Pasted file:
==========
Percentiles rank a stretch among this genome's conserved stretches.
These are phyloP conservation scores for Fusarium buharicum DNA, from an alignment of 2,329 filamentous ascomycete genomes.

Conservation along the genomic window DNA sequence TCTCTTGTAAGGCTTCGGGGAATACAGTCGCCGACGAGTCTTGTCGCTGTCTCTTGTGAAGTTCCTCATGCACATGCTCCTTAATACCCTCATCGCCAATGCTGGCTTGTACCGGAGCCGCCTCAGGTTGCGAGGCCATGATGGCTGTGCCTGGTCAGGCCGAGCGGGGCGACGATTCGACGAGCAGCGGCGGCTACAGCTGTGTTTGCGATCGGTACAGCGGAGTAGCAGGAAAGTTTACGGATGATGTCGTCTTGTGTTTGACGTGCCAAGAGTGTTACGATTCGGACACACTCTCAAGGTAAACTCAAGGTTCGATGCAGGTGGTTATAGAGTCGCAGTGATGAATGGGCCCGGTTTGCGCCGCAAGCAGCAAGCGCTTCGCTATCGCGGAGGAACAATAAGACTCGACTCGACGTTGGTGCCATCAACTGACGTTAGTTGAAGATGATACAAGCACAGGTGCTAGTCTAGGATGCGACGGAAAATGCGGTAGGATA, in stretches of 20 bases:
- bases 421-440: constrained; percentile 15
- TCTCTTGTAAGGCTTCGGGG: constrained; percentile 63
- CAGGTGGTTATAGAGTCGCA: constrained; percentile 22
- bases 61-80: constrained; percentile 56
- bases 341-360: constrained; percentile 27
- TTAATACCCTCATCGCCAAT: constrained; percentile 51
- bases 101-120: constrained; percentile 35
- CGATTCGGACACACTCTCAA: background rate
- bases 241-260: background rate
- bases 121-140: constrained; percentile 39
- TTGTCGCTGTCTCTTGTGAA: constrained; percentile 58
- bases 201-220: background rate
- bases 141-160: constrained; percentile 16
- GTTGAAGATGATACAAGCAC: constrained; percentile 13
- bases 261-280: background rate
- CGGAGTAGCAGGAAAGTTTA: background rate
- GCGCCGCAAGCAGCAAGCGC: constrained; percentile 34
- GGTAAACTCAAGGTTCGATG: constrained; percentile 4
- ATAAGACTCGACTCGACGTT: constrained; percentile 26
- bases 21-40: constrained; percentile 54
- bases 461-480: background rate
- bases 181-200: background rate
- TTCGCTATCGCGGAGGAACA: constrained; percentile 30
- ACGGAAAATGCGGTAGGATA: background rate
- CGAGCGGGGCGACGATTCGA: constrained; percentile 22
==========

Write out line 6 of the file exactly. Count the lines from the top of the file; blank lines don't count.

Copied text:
- CAGGTGGTTATAGAGTCGCA: constrained; percentile 22